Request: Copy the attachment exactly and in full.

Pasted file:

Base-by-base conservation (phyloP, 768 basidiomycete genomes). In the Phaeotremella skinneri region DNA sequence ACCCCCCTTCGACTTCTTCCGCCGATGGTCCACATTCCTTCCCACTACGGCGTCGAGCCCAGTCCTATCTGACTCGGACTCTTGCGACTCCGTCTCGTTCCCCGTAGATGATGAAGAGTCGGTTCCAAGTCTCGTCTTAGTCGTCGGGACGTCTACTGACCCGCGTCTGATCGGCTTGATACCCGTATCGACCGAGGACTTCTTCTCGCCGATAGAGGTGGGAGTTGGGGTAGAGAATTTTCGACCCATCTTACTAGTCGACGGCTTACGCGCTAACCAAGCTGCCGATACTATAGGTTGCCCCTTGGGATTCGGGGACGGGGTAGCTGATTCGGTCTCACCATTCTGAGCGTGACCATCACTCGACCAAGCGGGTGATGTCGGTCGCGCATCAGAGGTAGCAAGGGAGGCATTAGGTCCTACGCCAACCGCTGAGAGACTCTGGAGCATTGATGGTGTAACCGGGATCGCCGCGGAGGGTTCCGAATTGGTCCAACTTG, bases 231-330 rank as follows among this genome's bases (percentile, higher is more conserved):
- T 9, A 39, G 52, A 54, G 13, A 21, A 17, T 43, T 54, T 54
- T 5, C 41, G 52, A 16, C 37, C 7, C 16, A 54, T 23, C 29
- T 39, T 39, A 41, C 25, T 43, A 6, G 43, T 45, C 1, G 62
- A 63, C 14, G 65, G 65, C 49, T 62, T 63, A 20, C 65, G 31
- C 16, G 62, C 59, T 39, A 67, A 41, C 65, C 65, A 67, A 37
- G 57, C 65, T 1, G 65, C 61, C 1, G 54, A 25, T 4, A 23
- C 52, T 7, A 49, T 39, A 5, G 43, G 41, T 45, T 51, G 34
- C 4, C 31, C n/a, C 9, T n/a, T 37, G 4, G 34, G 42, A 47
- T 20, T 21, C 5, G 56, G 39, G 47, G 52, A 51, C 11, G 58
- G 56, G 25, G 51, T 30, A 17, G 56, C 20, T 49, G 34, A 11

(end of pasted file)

Base-by-base conservation (phyloP, 768 basidiomycete genomes). In the Phaeotremella skinneri region DNA sequence ACCCCCCTTCGACTTCTTCCGCCGATGGTCCACATTCCTTCCCACTACGGCGTCGAGCCCAGTCCTATCTGACTCGGACTCTTGCGACTCCGTCTCGTTCCCCGTAGATGATGAAGAGTCGGTTCCAAGTCTCGTCTTAGTCGTCGGGACGTCTACTGACCCGCGTCTGATCGGCTTGATACCCGTATCGACCGAGGACTTCTTCTCGCCGATAGAGGTGGGAGTTGGGGTAGAGAATTTTCGACCCATCTTACTAGTCGACGGCTTACGCGCTAACCAAGCTGCCGATACTATAGGTTGCCCCTTGGGATTCGGGGACGGGGTAGCTGATTCGGTCTCACCATTCTGAGCGTGACCATCACTCGACCAAGCGGGTGATGTCGGTCGCGCATCAGAGGTAGCAAGGGAGGCATTAGGTCCTACGCCAACCGCTGAGAGACTCTGGAGCATTGATGGTGTAACCGGGATCGCCGCGGAGGGTTCCGAATTGGTCCAACTTG, bases 231-330 rank as follows among this genome's bases (percentile, higher is more conserved):
- T 9, A 39, G 52, A 54, G 13, A 21, A 17, T 43, T 54, T 54
- T 5, C 41, G 52, A 16, C 37, C 7, C 16, A 54, T 23, C 29
- T 39, T 39, A 41, C 25, T 43, A 6, G 43, T 45, C 1, G 62
- A 63, C 14, G 65, G 65, C 49, T 62, T 63, A 20, C 65, G 31
- C 16, G 62, C 59, T 39, A 67, A 41, C 65, C 65, A 67, A 37
- G 57, C 65, T 1, G 65, C 61, C 1, G 54, A 25, T 4, A 23
- C 52, T 7, A 49, T 39, A 5, G 43, G 41, T 45, T 51, G 34
- C 4, C 31, C n/a, C 9, T n/a, T 37, G 4, G 34, G 42, A 47
- T 20, T 21, C 5, G 56, G 39, G 47, G 52, A 51, C 11, G 58
- G 56, G 25, G 51, T 30, A 17, G 56, C 20, T 49, G 34, A 11